Ministers sought to reflect the Committee’s views on the Executive’s priorities for European engagements 2008-09 in the plan; unfortunately, there was insufficient time to respond in detail to the Committee before the First Minister and the deputy First Minister presented the document to President Barroso on 31 March 2009. The First Minister and the deputy First Minister wrote to the Committee on 31 March to explain the situation and to provide an advance copy of the 2008-09 priorities document.
Officials sought to take on board the Committee’s suggestions in developing draft European priorities for this year. For example, the Department for Employment and Learning has agreed to give renewed consideration to the benefits of participation in the PROGRESS programme.
The 2008-09 action plan is a work in progress. Ministers wanted to give the Committee the opportunity to comment at the earliest stage possible in its development. A meeting of the cross-departmental working group was chaired by the junior Ministers on 23 July 2009, at which their main requests of Departments were: to ensure continuity between the 2008-09 plan and the 2009-2010 plan; to address criticisms about the lack of ambition and innovation; to strengthen content on theme 4, which is raising awareness and encouraging participation; and theme 5, sharing our experience; and to consider including activities that demonstrate a greater collaboration with European partners, including potential benefits of North/South and east-west co-operation.
Officials and representatives of eight Departments discussed material for inclusion in the plan on a bilateral basis with our Commission counterparts at a meeting in Brussels on 22 September.
The next meeting of the Barroso taskforce working group has been convened for the end of October, and it will be valuable for Departments to hear the Committee’s initial views. Our plans are due to be finalised and presented to the Executive for approval before the end of November.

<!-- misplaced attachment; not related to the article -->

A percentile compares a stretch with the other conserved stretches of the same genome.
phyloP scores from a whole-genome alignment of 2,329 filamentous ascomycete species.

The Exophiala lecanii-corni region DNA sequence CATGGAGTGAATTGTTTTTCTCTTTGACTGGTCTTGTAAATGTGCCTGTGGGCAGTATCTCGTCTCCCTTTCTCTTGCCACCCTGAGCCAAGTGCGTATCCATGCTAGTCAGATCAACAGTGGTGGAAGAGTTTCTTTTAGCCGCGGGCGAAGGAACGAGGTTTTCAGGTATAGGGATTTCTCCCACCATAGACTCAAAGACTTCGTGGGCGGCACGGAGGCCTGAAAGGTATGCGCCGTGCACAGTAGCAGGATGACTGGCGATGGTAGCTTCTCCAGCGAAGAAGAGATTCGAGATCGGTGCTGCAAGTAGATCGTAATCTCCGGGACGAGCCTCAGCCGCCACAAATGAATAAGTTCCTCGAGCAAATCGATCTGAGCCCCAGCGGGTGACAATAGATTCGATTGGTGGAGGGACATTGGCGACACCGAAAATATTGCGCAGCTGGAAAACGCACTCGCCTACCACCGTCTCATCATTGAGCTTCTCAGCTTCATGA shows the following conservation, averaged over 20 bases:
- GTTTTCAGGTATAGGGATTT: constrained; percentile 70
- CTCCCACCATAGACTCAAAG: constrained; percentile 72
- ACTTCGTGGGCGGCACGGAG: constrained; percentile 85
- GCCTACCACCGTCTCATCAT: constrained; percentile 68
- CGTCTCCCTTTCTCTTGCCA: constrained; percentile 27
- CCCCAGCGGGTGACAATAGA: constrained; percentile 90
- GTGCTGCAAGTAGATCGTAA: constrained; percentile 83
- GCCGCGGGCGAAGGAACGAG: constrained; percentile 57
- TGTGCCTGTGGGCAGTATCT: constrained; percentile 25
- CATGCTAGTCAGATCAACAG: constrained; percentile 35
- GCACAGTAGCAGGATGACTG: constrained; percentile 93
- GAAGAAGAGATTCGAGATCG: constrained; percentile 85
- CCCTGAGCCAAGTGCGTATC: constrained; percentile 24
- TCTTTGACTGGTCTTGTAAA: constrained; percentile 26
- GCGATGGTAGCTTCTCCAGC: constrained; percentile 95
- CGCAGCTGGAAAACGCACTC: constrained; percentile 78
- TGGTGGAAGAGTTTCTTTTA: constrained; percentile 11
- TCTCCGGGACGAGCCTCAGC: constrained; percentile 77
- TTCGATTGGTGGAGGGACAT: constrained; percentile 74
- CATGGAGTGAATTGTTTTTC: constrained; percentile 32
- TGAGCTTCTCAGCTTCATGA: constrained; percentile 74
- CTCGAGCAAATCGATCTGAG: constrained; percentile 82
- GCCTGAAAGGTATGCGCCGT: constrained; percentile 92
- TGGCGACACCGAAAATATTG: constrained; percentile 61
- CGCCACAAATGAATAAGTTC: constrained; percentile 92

In conclusion, our European engagement is ongoing and will become increasingly sophisticated as we further our experience and expertise. We will continue to build on the comprehensive infrastructure that has been established and seek to deepen our understanding of relative policy areas. To assist in our work, I am pleased to advise the Committee that a Commission official has recently been seconded to OFMDFM to enhance contacts between Northern Ireland policy leads and their counterparts in Brussels.
Thank you for that overview. It ended with good news about the secondment.
Can you enlighten the Committee on the reason for the delays in agreeing the draft action plan?
It is complicated. The task force presented a considerable stocktake to us. We worked across all Departments, and it took a long time to get them to respond to the stocktake. A separate core of niche work, therefore, had to be done. Having done that, we had to convince Departments, and their respective Ministers, to agree to their various inputs. The delay was a reflexion of the fact that we faced a considerable piece of work that took much longer than we had anticipated.
Thank you very much for your presentation. You said that the 2009-2010 action plan takes the same format as the 2008-09 action plan. Given that the action plan retains the same format as existed before the task force came into being, has it been difficult to assess the task force’s recommendations and how it shaped the action plan?
Dr Paul Geddis (Office of the First Minister and the Deputy First Minister):